Paying for College, Part II: Budgeting with a Student Loan Payment


If you read my last post, then you know that I amassed a pretty serious amount of student loan debt. While some students are wise enough to understand the future implications of taking out loans, many are blind about what a personal budget actually looks like (I certainly was), and how a student loan payment fits in.

EXAMPLE: Post-College Budget

Assume that you graduate with $40,000 in student loan debt, with a 5% interest rate and a 10-year repayment plan. Luckily, you get a job with a starting salary of $50,000. To a college grad who may have only worked hourly jobs in the past, that probably sounds great.

Let’s break down your paycheck first. After state and federal taxes are taken out, you have about $35,000 left as your take home pay, or about $2917 per month. Your student loan payment is about $430/month.

Here are your other anticipated monthly expenses:

Expense Monthly Amount
Rent $800
Utilities $150
Car Payment $250
Gas $200
Car Insurance $100
Groceries $400
Cell Phone $125
Cable/Internet $150
Entertainment/Misc. $200

Now tack on your student loan payment of $430:

$2375 + $430 = $2805 in total monthly expenses

If you stick to your exact budget, that leaves you with $112. Still ahead of the game, right? Well, what if…

…your apartment rent goes up?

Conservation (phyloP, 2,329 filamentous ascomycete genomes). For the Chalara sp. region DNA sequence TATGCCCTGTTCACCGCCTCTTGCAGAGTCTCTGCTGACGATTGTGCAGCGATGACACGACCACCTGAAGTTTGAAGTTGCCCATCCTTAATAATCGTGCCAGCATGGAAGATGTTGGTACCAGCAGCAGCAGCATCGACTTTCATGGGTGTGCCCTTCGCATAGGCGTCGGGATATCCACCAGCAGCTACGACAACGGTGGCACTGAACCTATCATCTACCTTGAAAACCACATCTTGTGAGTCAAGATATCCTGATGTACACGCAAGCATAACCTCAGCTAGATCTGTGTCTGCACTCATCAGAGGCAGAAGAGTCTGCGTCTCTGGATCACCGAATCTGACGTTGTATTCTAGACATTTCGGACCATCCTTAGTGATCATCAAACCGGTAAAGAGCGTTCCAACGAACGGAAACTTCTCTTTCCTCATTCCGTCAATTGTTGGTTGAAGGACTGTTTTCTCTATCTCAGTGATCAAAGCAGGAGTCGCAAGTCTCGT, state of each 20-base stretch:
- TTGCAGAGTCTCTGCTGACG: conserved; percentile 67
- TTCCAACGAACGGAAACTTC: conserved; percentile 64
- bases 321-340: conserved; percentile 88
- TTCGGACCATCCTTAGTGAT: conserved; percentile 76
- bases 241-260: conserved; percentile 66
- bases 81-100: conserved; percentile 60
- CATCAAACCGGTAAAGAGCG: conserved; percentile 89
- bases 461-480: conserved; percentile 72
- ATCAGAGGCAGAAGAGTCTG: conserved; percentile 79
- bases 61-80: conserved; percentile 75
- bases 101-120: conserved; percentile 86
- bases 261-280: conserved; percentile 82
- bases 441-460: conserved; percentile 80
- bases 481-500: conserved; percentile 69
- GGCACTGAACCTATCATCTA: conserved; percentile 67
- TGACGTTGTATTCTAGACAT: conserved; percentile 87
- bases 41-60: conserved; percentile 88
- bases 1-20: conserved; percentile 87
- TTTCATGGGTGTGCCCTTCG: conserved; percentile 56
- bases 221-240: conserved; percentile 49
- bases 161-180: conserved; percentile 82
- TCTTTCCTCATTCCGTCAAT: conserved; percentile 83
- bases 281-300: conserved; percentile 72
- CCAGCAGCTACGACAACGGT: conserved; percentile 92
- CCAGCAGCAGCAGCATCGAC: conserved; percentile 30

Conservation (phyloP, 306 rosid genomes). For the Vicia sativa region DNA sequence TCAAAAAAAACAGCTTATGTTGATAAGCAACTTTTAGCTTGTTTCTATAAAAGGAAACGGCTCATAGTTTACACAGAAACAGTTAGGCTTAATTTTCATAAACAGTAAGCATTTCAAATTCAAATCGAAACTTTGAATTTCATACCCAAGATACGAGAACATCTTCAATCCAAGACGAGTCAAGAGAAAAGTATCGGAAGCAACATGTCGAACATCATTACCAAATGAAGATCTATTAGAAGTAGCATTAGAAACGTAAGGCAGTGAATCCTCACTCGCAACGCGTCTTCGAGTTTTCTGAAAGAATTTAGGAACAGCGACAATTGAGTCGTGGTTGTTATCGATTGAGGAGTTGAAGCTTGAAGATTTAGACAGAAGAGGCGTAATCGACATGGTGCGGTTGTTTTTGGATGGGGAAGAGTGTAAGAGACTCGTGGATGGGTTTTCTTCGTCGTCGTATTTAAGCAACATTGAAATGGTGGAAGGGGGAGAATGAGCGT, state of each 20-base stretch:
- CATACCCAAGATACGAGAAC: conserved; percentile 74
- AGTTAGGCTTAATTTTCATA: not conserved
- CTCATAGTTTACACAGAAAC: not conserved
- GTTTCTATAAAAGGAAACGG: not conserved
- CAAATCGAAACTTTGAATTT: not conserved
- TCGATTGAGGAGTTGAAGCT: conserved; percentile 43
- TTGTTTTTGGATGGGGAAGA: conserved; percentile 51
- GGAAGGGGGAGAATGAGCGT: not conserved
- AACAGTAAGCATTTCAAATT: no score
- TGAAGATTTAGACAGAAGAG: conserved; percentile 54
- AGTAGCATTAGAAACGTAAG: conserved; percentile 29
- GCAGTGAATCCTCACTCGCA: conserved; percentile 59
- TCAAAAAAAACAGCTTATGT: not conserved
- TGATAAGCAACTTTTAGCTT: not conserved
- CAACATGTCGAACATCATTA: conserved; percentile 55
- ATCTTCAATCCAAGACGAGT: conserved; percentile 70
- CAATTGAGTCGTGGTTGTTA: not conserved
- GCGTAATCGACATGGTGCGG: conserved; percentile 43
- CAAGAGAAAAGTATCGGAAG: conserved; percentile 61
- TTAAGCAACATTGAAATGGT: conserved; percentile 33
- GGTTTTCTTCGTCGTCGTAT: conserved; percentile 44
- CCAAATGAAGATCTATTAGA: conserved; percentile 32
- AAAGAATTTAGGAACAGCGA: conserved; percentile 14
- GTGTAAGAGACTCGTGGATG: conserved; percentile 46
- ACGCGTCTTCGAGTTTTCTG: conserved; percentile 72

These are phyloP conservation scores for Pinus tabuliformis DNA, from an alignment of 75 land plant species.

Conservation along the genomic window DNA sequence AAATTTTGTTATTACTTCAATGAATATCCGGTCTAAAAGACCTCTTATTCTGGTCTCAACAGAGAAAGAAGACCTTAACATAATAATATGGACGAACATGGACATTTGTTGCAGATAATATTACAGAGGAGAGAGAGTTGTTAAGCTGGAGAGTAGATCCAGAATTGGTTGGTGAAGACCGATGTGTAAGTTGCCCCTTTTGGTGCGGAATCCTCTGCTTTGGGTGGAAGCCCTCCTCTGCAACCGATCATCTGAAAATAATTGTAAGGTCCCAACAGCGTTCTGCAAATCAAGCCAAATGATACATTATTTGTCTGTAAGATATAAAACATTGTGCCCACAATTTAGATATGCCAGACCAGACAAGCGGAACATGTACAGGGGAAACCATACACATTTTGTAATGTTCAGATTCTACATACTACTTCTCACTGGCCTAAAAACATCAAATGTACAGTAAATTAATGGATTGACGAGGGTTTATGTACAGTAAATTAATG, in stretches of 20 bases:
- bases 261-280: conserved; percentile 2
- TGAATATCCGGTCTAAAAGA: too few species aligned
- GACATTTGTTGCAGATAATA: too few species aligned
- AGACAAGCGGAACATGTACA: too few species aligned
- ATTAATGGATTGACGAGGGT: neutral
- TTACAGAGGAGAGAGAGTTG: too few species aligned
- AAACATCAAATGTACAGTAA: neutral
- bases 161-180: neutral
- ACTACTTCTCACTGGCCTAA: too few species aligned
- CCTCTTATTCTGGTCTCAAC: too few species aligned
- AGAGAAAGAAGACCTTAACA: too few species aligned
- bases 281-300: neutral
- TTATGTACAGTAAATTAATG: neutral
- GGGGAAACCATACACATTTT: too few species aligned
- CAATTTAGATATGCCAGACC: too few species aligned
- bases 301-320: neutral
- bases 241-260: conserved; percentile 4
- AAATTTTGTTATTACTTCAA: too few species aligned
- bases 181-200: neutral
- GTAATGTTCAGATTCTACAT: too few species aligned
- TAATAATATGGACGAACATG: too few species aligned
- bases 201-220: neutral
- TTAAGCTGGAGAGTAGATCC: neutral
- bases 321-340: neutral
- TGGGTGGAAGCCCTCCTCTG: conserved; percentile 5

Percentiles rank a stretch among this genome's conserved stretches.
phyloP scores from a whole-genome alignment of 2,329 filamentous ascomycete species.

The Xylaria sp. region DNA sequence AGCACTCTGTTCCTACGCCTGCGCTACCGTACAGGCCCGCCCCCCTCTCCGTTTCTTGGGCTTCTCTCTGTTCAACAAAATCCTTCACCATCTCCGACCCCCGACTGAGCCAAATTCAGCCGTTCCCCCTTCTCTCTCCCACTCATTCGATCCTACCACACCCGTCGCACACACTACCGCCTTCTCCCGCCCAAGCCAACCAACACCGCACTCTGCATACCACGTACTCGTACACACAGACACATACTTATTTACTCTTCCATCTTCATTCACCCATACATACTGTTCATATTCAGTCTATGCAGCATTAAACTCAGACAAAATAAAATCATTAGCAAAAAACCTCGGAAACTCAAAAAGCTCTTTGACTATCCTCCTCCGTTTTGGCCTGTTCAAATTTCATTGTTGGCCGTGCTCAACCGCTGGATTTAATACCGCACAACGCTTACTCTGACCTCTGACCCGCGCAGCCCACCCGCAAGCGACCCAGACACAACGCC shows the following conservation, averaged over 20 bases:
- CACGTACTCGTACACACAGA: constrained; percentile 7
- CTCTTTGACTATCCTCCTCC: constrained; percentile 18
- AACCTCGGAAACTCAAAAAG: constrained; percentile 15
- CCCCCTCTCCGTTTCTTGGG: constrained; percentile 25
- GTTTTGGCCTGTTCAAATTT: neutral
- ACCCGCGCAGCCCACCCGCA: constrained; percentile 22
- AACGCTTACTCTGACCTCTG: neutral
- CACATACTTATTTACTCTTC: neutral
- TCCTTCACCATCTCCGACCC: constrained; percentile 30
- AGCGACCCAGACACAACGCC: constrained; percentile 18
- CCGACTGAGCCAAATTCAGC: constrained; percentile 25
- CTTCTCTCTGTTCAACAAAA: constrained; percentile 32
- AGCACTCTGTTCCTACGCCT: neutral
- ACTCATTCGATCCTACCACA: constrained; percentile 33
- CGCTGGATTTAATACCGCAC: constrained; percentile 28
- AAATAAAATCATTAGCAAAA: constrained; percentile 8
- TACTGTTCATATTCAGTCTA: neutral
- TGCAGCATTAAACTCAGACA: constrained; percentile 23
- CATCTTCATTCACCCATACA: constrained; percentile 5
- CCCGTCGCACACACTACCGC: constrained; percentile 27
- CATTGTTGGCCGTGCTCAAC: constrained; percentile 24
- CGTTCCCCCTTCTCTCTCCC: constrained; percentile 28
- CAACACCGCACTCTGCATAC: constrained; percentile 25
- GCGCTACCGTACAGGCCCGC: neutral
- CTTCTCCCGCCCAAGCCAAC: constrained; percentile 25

…you have to pay for parking at work?

…the transmission goes out on your car?

…you want to go on a vacation?

…you decide to go to graduate school?

…you want to buy new clothes for work?

…you are invited to be in a friend’s wedding?

All of a sudden, your budget starts to feel much tighter. $112 feels like pennies. A credit card begins to look like your best option for meeting all of your short-term wants and needs, and you can’t even begin to think about saving for a house, or retirement, or…anything.

Is that the life that you want? Probably not. But if you do the leg work ahead of time–you apply for scholarships and work during the school year; you go to community college for 2 years, then transfer or you choose a state school instead of a private school; you live at home and commute or find the cheapest college apartment you can–you know what that does for your budget? That leaves you with $542 at the end of each month, instead of $112. Over the course of a year, that’s over $6500, and THAT is how you begin to live the life you want after college.


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